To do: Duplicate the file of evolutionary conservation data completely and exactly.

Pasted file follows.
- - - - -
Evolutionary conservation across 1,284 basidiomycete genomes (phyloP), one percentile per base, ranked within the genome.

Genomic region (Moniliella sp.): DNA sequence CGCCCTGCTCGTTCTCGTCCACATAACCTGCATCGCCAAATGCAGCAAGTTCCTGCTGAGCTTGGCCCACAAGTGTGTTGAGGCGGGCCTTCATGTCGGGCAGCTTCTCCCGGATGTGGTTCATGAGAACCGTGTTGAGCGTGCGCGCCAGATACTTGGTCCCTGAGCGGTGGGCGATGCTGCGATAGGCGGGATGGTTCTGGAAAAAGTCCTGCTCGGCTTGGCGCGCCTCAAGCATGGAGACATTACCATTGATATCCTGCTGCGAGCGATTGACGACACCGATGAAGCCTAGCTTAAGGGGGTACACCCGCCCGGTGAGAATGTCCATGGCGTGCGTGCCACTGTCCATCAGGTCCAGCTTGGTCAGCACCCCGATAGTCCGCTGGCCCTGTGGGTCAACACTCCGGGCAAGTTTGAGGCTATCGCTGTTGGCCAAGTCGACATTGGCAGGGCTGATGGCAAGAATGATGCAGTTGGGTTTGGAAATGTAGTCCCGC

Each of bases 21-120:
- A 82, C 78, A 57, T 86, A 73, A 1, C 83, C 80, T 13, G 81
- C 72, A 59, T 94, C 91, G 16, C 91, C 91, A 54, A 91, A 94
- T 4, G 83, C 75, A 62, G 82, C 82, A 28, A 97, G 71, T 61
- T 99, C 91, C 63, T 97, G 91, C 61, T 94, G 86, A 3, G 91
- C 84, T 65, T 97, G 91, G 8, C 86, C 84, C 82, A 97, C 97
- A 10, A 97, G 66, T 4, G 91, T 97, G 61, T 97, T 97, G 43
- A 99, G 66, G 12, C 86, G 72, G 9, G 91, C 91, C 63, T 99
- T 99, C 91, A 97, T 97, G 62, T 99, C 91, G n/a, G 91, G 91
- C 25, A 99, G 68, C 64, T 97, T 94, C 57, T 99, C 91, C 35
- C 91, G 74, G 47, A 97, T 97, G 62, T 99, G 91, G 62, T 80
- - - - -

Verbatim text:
Evolutionary conservation across 1,284 basidiomycete genomes (phyloP), one percentile per base, ranked within the genome.

Genomic region (Moniliella sp.): DNA sequence CGCCCTGCTCGTTCTCGTCCACATAACCTGCATCGCCAAATGCAGCAAGTTCCTGCTGAGCTTGGCCCACAAGTGTGTTGAGGCGGGCCTTCATGTCGGGCAGCTTCTCCCGGATGTGGTTCATGAGAACCGTGTTGAGCGTGCGCGCCAGATACTTGGTCCCTGAGCGGTGGGCGATGCTGCGATAGGCGGGATGGTTCTGGAAAAAGTCCTGCTCGGCTTGGCGCGCCTCAAGCATGGAGACATTACCATTGATATCCTGCTGCGAGCGATTGACGACACCGATGAAGCCTAGCTTAAGGGGGTACACCCGCCCGGTGAGAATGTCCATGGCGTGCGTGCCACTGTCCATCAGGTCCAGCTTGGTCAGCACCCCGATAGTCCGCTGGCCCTGTGGGTCAACACTCCGGGCAAGTTTGAGGCTATCGCTGTTGGCCAAGTCGACATTGGCAGGGCTGATGGCAAGAATGATGCAGTTGGGTTTGGAAATGTAGTCCCGC

Each of bases 21-120:
- A 82, C 78, A 57, T 86, A 73, A 1, C 83, C 80, T 13, G 81
- C 72, A 59, T 94, C 91, G 16, C 91, C 91, A 54, A 91, A 94
- T 4, G 83, C 75, A 62, G 82, C 82, A 28, A 97, G 71, T 61
- T 99, C 91, C 63, T 97, G 91, C 61, T 94, G 86, A 3, G 91
- C 84, T 65, T 97, G 91, G 8, C 86, C 84, C 82, A 97, C 97
- A 10, A 97, G 66, T 4, G 91, T 97, G 61, T 97, T 97, G 43
- A 99, G 66, G 12, C 86, G 72, G 9, G 91, C 91, C 63, T 99
- T 99, C 91, A 97, T 97, G 62, T 99, C 91, G n/a, G 91, G 91
- C 25, A 99, G 68, C 64, T 97, T 94, C 57, T 99, C 91, C 35
- C 91, G 74, G 47, A 97, T 97, G 62, T 99, G 91, G 62, T 80